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It's Not Worth Paying for This Online Tutor

April 13, 2006|David Colker | Times Staff Writer

The homework helper in my family, when I was growing up, was Mom.

Dad was willing to help but he had a tendency to make up stuff, which is how at a young age I came to believe that the "D.C." following "Washington" stood for "Daddy of our Country."

Now there is a more reliable source of help for kids: Cosmeo. Backed by Discovery Communications Inc. -- the company that produces the Discovery cable television channels -- the website is a pay service that uses streaming videos, games, interactive exercises, text articles and photos to explore a variety of school subjects.

For $12.95 a month (the first month is free), it's supposed to take on some of the tasks that used to be performed by Mom, only it's better because it understands trigonometry.

There are plenty of free homework-help sites, most of which deal with specific subjects. Some of the best are math sites that provide practice problems. Others give insight into subjects such as art history, archeology and chemistry.

Cosmeo aims to cover it all: math, science, social studies, English, health, art and music.

To evaluate the service, I tried it out on a number of topics. I also had two kids -- a fifth- and a ninth-grader -- give it test runs on topics covered in their classes.

To sum up our findings: If this were a parent-teacher conference, we would say of Cosmeo what was often said of me in school -- "has potential."

The home page, at, presented an overall look at the service with main subject headings across the top.

On the math page, at the bottom right was the entry to WebMath, a section that showed the service's best and worst features.

First, the best. WebMath did a great job of showing how problems in arithmetic, algebra and trigonometry were solved.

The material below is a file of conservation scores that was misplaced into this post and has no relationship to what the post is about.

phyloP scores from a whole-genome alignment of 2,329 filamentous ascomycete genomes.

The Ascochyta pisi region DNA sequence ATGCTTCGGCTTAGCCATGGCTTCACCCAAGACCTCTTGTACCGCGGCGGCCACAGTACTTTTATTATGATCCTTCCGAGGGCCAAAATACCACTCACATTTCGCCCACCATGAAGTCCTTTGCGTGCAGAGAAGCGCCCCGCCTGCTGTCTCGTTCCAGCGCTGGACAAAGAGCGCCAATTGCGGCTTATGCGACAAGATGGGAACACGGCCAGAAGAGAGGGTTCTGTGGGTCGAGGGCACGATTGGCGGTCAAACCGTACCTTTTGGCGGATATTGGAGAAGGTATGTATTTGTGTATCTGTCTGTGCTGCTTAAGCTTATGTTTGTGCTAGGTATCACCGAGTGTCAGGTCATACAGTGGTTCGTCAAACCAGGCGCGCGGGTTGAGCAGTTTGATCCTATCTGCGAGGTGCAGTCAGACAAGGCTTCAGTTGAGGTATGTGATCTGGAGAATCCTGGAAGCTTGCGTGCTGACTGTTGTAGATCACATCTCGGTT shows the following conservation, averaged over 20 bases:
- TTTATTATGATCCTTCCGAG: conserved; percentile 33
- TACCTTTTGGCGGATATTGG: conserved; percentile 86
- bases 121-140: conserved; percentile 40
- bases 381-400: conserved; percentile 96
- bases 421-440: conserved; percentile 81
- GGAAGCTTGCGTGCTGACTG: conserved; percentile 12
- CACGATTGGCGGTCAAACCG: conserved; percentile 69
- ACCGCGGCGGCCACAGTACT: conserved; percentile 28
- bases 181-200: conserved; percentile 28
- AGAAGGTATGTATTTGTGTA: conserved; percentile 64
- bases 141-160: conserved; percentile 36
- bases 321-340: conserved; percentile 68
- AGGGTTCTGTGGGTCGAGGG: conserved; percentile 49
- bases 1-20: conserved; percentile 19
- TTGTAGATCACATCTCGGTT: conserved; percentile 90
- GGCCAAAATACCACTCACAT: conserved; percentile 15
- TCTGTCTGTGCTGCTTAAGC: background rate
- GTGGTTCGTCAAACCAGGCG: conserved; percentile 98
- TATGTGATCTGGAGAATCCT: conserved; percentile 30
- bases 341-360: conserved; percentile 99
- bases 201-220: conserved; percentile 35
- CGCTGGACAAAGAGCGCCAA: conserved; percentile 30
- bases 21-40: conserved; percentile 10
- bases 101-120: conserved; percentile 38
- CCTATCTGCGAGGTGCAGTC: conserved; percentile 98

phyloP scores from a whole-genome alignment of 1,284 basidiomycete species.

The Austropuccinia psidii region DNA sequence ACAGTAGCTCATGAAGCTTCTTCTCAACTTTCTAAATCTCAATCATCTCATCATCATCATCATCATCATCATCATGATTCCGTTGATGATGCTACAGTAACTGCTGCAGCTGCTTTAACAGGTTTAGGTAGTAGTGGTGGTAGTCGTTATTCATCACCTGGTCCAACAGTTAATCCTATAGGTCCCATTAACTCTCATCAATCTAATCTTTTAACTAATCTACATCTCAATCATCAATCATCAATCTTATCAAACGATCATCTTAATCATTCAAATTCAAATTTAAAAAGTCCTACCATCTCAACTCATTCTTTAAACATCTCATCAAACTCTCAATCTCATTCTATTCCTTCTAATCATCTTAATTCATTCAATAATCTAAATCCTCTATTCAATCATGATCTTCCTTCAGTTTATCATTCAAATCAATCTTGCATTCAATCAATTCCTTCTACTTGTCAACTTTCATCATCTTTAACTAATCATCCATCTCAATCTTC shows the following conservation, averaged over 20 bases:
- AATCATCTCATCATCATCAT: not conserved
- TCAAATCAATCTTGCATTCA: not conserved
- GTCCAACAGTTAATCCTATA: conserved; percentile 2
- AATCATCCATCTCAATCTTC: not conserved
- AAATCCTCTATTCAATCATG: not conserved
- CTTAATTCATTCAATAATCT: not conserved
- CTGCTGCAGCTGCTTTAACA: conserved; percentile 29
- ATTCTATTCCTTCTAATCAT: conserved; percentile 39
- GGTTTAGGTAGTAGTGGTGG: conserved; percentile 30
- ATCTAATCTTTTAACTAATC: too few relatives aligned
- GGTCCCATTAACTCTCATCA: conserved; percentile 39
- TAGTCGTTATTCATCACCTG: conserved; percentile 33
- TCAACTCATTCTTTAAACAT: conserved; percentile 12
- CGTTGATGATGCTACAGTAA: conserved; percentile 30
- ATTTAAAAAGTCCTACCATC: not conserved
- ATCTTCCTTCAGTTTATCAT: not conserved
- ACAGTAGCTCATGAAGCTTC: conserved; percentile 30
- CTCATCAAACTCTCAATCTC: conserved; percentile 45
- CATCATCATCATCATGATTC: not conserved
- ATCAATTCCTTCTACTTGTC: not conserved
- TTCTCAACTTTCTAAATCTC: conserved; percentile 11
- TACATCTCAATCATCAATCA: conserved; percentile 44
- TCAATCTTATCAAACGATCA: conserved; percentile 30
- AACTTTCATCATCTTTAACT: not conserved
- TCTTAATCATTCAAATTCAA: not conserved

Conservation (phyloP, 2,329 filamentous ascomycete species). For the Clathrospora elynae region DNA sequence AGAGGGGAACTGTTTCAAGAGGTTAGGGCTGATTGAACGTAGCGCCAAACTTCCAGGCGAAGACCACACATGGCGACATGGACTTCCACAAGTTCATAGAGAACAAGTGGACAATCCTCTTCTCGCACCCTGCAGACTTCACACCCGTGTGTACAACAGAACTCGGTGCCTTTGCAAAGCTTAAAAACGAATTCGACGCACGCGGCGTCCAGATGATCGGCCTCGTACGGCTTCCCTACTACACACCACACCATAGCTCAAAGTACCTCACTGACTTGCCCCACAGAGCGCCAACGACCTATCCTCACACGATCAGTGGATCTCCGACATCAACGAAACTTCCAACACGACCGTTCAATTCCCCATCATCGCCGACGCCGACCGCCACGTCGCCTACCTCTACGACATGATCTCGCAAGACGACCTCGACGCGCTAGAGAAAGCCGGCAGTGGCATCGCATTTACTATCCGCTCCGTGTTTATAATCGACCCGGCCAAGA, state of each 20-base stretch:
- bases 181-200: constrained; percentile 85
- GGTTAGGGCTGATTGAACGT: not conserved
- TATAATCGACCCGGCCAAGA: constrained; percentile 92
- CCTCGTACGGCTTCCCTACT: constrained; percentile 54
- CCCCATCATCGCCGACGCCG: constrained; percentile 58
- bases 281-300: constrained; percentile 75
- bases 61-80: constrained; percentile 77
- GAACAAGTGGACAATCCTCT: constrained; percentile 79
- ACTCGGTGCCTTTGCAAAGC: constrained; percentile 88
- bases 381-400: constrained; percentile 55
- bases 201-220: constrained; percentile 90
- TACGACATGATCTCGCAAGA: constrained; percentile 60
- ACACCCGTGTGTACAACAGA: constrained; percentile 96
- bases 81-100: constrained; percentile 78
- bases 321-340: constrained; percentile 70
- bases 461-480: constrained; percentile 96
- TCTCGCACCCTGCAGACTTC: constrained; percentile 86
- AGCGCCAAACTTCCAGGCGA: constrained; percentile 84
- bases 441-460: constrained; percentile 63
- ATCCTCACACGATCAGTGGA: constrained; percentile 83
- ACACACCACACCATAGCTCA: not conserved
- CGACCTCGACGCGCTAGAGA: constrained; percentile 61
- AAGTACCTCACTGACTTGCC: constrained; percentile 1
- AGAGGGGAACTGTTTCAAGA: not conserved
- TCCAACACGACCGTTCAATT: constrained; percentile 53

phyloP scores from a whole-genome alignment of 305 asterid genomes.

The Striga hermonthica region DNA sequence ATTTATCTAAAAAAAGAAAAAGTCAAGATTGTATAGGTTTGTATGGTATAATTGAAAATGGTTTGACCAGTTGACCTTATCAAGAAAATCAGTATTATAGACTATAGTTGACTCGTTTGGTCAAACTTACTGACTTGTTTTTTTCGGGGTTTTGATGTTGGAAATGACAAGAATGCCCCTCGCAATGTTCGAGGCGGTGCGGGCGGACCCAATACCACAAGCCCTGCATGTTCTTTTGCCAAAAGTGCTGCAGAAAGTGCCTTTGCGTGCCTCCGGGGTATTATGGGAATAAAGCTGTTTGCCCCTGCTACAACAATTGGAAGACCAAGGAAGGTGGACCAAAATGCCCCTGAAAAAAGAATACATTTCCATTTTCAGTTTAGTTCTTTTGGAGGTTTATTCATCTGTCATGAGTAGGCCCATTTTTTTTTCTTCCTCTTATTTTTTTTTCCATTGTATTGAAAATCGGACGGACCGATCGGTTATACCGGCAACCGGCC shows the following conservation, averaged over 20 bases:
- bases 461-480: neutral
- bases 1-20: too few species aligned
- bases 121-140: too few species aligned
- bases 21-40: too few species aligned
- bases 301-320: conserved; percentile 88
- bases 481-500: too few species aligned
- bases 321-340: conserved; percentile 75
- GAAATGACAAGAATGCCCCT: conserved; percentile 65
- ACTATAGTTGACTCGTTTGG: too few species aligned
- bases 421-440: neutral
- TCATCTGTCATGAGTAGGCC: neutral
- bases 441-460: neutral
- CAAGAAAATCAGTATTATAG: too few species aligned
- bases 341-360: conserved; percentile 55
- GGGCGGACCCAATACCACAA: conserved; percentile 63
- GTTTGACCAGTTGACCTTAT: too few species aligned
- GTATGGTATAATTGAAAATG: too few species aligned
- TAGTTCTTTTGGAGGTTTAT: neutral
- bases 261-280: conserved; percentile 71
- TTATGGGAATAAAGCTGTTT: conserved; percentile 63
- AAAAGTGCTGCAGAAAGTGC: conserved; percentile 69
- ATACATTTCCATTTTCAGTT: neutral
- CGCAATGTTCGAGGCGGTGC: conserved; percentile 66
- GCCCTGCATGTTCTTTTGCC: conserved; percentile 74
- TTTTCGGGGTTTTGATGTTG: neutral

For example, in the section on adding fractions, I typed 4/9 + 6/14 into a problem solver. It produced a step-by-step explanation of how to get the answer. (For those of you who didn't do it in your heads, the answer is 55/63.)

Pretty cool -- but also, potentially, a negative. It would be awfully tempting to simply plug in homework problems and get the answers without working through the exercises.

Worse, Cosmeo offered only a highly limited number of practice problems -- a staple of math education.

The ninth-grader, Cary Cousineau, joined me to look up information on two books he was about to study in his English literature class: J.D. Salinger's "Catcher in the Rye" and Ray Bradbury's "Fahrenheit 451."

"Catcher in the Rye" got only two hits: one article, similar to an encyclopedia entry, on Salinger and another that took a broad look at American literature.

The Bradbury book had just one mention -- in an article on science fiction.

Competing sites, such as the well-known study-guide publisher Cliffs Notes ( and SparkNotes (, were far more helpful. They offered study guides that included chapter-by-chapter synopses and essays about the works and the authors.

Plus, these guides were free for the reading. You could also print them out section by section. Neater, downloadable versions of the study guides were available on these sites for about $5 to $6 apiece.

Although not as wide-ranging as Cosmeo, these sites didn't stop at literature. SparkNotes, for example, carried Algebra textbooks with test problems, also free for the viewing.

Cary did find a couple of useful, chemistry-themed videos on Cosmeo, including one on "Naming Compounds and Balancing Equations."

The demonstrations in the video were reasonably clear, although a practice quiz at the end cut off before giving him the correct answers.

Next it was his sister's turn. Fifth-grader Casey looked up "medieval medicine" and found 37 text entries and three pictures of woodcuts of medical scenes from the era.

"These would be good for a report," Casey said of the woodcuts.

Then she turned to the subject of biological classification, glancing at the descriptions of several videos on the subject.

She came upon one featuring Bill Nye, the genial host of children's science shows on TV.

"I love him!" Casey said. She looked at clips from all five of the Nye programs on the service and was not interested in much else.

There was nothing wrong with Cosmeo as an educational vehicle, near as I could tell. It was especially fun to wander through it, sampling the videos that sparked interest.

But it could not stand up to many free educational sites that focus on single subjects. And Cary and Casey had no trouble tracking down these focused sites. "I go to Google," Cary said.

Cosmeo's potential strength is in its use of multimedia materials, such as the ones that attracted Casey. But as a paid site, it has to heed the cautionary tale of the esteemed Encyclopedia Britannica, which has long struggled as a subscription service in competition with the overwhelming number of free websites.

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